Before sunrise Sunday morning, volunteers were preparing to host more than 1,200 racers all along the riverfront in downtown Chattanooga. As the sun climbed just barely over the horizon, those racers began pouring into the Tennessee River, one by one, three seconds apart, from the dock near Scrappy Moore Field along the Riverwalk.
They swam with the current to Ross’s Landing, 1.5 kilometers away, where a set of steps led up the hill. At that point, the event was just one-third complete for most of the competitors.
Sunday marked the eighth annual Waterfront Triathlon, which is an extension of the event that used to start and finish near the dam farther up the river.
The Chattanooga Track Club sponsors the Olympic-length race—a 42-kilometer bike and 10k run followed the 1.5k swim—but it’s also become an attraction for the city as a whole.
“The Chattanooga Track Club definitely wants to support running and fitness in the Chattanooga region,” said Jenni Berz, one of two race directors this weekend. “Anytime we can bring people into Chattanooga and contribute to the economic base and give back to the city in that way, we consider that a success as well.”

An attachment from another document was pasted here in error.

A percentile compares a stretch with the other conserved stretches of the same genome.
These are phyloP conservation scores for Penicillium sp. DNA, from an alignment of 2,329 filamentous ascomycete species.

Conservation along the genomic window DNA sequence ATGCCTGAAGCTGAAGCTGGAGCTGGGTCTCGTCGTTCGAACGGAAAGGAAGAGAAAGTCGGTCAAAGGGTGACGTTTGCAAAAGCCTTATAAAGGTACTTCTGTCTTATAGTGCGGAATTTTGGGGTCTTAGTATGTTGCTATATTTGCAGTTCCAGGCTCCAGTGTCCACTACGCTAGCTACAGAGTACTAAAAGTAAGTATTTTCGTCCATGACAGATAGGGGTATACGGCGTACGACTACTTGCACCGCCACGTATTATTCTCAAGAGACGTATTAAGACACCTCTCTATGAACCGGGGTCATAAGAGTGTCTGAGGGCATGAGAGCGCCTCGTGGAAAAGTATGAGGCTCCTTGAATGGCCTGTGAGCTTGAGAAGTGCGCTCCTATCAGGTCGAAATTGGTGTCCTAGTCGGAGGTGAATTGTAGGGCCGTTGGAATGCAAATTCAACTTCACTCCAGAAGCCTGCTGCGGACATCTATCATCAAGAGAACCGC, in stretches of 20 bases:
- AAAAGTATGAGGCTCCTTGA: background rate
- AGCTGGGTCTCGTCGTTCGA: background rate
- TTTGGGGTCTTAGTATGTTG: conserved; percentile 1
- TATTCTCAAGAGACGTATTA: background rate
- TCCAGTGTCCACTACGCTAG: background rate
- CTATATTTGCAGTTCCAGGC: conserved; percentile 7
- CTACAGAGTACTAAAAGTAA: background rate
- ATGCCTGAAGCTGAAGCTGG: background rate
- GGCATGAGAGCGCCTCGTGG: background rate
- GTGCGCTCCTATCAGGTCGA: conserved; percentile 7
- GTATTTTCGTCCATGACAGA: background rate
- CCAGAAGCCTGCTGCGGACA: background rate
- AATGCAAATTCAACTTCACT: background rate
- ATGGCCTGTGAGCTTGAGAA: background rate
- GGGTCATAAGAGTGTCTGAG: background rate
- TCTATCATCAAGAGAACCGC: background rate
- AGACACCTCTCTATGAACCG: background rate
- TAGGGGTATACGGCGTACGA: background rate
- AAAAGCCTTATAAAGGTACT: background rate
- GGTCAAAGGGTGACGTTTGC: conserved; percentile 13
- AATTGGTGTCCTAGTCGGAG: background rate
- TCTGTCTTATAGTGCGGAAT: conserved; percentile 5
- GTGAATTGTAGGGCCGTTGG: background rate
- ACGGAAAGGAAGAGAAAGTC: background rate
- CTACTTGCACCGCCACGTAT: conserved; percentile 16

In 2011, the Greater Chattanooga Sports & Events Committee reported that the triathlon had an estimated economic impact of $110,000 on the city. This year, vendors lined the streets, many of which were closed off to house the spectators and racers around the riverfront.
As the years have gone by, the event has grown from a few hundred competitors to the 1,000-plus that it now draws.
“We see a wide spectrum of athletes,” said Sherilyn Johnson, also a race director for the Waterfront Triathlon. “We see beginners and pros and everywhere in between.”
While most complete the triathlon individually, some divide the events into a relay, or just compete in two stages. The 2012 overall winner, Tyler Jordan, completed all three in two hours, seven minutes and seven seconds. It was Jordan’s first time running the Chattanooga event, but he’s competed in multiple triathlons since he began focusing on the three-stage events over the last year.
“(The Waterfront Tri) is pretty big, in terms of competition,” Jordan said. “It’s not the biggest, but it was a really hard course and it was definitely really hot out there.”
Kirsten Sass was the women’s overall winner, with a time of 2:10:57, while the top relay team, Team Hub Endurance, finished in 2:01:10.
Awards were presented early Sunday afternoon, as some racers began filing out, walking their bikes toward downtown. Volunteers rushed to take down flags and tents and avoid the heat.
“We survived,” Berz said. “The weather was incredible. It turned out a lot cooler than we expected, especially based on last week’s temperature. That always makes for a great race.”